Exploring avenues of local art

The Buffalo Small Press Book Fair exhibited a wide scope of artistic, literary work

By EMMA JANICKI
On April 6, 2014

  • The Buffalo Small Press Book Fair, held at Karpeles Manuscript Library Porter Hall Saturday and Sunday, exhibited the talents of local artists, authors and publishers. Chad Cooper, The Spectrum

The Karpeles Manuscript Library, a repurposed church, housed a world of literature one might not expect to find in Buffalo. Vendors selling everything from self-published poetry books to posters, T-shirts and felt creatures lined the oval floor while shoppers milled about, reading excerpts and learning about the sellers' crafts.

The eighth annual Buffalo Small Press Book Fair ran from Thursday to Sunday. Poetry and fiction readings were held Thursday and Friday evening at the Western New York Book Arts Center. The fair itself was Saturday and Sunday at Karpeles.

Sponsors included the UB Poetry Collection, the Buffalo State College Art Conservation Department, Talking Leaves Books and the Western New York Book Arts Center. The fair encompassed the key organizations of Buffalo's literary scene while promoting the talents of lesser known artists and authors in the area.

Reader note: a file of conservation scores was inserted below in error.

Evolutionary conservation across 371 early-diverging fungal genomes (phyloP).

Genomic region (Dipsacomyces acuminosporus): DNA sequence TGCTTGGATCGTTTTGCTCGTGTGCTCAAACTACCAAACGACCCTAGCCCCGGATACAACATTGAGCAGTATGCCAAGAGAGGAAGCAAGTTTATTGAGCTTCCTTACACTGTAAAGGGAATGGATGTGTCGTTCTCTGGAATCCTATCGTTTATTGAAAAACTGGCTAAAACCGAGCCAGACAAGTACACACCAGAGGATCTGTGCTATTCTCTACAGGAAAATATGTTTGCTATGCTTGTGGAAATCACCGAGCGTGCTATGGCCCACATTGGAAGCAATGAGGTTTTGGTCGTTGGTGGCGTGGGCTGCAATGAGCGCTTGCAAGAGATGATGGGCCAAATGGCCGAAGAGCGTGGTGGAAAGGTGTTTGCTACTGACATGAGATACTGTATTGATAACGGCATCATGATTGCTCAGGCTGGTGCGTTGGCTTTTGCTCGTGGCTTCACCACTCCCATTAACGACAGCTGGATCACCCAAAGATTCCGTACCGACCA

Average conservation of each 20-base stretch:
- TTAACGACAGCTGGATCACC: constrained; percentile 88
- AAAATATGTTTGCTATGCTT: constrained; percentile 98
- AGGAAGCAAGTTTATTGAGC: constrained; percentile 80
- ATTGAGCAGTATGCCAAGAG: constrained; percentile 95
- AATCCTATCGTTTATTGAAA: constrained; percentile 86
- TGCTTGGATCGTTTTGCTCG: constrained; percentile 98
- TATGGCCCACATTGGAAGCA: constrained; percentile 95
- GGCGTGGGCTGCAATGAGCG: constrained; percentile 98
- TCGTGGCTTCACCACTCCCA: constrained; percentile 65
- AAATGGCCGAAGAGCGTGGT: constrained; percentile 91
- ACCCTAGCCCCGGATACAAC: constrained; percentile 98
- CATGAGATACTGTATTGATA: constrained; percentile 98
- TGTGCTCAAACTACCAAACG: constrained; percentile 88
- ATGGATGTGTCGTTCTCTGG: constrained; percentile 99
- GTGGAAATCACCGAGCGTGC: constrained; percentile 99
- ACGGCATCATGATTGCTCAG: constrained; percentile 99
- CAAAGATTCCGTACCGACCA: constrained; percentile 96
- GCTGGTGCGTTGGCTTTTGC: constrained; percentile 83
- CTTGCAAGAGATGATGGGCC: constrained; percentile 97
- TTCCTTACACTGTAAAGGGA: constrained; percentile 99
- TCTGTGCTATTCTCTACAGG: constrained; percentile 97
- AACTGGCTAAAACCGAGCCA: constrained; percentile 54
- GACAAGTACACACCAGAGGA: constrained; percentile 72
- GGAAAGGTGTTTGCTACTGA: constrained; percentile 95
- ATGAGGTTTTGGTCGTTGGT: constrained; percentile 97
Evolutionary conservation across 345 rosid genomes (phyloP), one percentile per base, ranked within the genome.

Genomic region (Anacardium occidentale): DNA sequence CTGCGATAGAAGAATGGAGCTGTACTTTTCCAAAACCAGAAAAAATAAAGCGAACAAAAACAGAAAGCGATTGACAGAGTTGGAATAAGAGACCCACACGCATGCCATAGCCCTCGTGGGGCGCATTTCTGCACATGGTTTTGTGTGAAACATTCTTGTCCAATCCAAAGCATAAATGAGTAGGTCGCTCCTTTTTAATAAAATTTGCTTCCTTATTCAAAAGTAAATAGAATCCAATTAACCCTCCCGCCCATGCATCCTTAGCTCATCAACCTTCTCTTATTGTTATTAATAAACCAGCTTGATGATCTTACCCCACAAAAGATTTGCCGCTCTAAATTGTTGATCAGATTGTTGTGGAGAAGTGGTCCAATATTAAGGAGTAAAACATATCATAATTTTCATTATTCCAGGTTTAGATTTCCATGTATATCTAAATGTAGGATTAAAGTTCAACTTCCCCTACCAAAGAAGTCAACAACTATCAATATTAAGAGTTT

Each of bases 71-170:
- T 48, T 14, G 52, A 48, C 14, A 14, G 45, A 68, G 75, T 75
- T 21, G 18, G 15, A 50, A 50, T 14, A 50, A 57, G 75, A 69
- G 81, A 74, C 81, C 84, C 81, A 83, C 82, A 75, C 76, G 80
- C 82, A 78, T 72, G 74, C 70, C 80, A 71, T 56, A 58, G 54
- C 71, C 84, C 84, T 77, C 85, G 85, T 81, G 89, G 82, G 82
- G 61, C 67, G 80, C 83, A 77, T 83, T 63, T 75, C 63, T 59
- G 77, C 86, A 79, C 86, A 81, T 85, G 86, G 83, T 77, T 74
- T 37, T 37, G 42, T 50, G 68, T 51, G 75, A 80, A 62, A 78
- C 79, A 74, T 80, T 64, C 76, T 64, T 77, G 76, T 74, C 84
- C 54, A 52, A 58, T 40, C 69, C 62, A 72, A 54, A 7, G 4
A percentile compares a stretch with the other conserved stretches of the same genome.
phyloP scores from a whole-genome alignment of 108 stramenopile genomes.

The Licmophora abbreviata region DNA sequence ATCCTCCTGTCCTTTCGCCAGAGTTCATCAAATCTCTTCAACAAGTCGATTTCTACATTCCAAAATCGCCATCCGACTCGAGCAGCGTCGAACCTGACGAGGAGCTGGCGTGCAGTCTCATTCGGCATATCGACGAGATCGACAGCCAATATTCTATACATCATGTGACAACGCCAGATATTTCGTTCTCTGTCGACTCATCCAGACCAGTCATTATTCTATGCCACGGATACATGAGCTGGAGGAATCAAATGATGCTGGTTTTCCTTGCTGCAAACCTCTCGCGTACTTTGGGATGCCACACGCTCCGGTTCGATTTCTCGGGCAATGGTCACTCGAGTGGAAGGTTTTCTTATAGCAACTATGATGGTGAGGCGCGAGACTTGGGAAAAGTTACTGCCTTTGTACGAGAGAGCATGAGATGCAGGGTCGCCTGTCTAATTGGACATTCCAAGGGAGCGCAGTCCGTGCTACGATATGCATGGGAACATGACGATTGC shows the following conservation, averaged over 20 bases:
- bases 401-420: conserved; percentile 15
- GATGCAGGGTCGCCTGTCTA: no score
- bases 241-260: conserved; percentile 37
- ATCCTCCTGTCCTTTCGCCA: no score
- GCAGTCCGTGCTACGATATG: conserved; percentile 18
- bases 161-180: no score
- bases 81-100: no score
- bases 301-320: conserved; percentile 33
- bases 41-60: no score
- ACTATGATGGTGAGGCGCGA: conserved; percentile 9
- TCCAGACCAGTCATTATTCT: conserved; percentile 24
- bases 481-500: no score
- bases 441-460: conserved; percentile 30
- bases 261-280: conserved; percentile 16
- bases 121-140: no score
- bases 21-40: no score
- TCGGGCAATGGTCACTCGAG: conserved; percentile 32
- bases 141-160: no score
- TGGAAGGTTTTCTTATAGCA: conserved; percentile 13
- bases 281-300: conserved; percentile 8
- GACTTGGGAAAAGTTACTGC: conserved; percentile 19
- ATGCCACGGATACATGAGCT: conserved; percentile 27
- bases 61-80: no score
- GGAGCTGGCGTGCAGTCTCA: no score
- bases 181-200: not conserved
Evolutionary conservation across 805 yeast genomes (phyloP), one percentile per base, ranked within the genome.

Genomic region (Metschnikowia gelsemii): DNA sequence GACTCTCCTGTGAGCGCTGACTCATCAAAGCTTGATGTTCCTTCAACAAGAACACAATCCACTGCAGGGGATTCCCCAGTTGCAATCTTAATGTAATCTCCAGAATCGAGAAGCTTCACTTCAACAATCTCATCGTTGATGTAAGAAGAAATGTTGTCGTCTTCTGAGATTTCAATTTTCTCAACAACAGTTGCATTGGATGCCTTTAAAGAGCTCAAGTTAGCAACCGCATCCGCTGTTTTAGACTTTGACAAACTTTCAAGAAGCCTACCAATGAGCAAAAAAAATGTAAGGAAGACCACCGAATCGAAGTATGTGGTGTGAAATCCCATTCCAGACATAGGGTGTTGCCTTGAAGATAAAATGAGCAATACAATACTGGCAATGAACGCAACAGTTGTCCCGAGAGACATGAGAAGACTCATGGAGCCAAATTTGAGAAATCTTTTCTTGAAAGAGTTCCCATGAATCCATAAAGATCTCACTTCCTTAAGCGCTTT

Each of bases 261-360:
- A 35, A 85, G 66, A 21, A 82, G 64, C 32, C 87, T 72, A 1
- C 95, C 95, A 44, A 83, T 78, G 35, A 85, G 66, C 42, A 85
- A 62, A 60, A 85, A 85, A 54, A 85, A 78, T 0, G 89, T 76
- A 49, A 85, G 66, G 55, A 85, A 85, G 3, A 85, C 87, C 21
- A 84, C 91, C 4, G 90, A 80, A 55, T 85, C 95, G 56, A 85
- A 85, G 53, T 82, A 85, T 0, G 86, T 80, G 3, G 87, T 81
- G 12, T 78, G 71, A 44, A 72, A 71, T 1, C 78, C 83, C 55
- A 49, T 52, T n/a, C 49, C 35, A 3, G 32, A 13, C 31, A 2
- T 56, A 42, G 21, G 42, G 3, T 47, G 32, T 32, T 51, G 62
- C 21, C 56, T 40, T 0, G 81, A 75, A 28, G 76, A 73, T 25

For students in the fine arts and humanities, post-undergraduate life can be daunting as the "Will I get a job?" question lingers in the back of their minds. At fairs like this, however, it is clear that someone with a passion for literary arts can find a niche in Buffalo.

Steve Ardo, a UB alumnus who graduated in 2012 with a degree in graphic design with a concentration in communication design, said that during college, he did not know what he wanted to do after graduation.

While taking a class with John Jennings, a visual studies associate professor, Ardo realized he liked comic book art, one of Jennings' major focuses.

Today, Ardo designs and illustrates fliers and handbills for basement and house shows in what he calls "Buffalo's do-it-yourself music scene." After his friend in a punk band asked Ardo to make a flyer for a show, Ardo ended up designing the fliers for all of the band's shows. Ardo said after that, he began meeting more musicians and started designing fliers for more and more bands.

Although Ardo was uncertain during his undergraduate years about his future, his love of punk, combined with a passion for design, allowed him to "figure it out a year after the fact" and get involved in the do-it-yourself music scene.

Starcherone Books, spear-headed by Ted Pelton, who received his Ph.D. in English from UB, is a slightly more traditional part of Buffalo's arts than Ardo. Not by much though.

Sarah Kinne, an editor at Stacherone, believes the fair is an opportunity to help to get out the names of authors published by Stacherone. Kinne said Stacherone publishes innovative fiction that might not have a place in mainstream fiction. The press supports emerging authors as well as ones who are more established.

Some titles published by the group include A Heaven of Others by Joshua Cohen, Floats Horse-Floats or Horse-Flows by the language poet Leslie Scalapino and four works by the late Raymond Federman, a former SUNY distinguished professor emeritus of English at UB, according to Stacherone's website.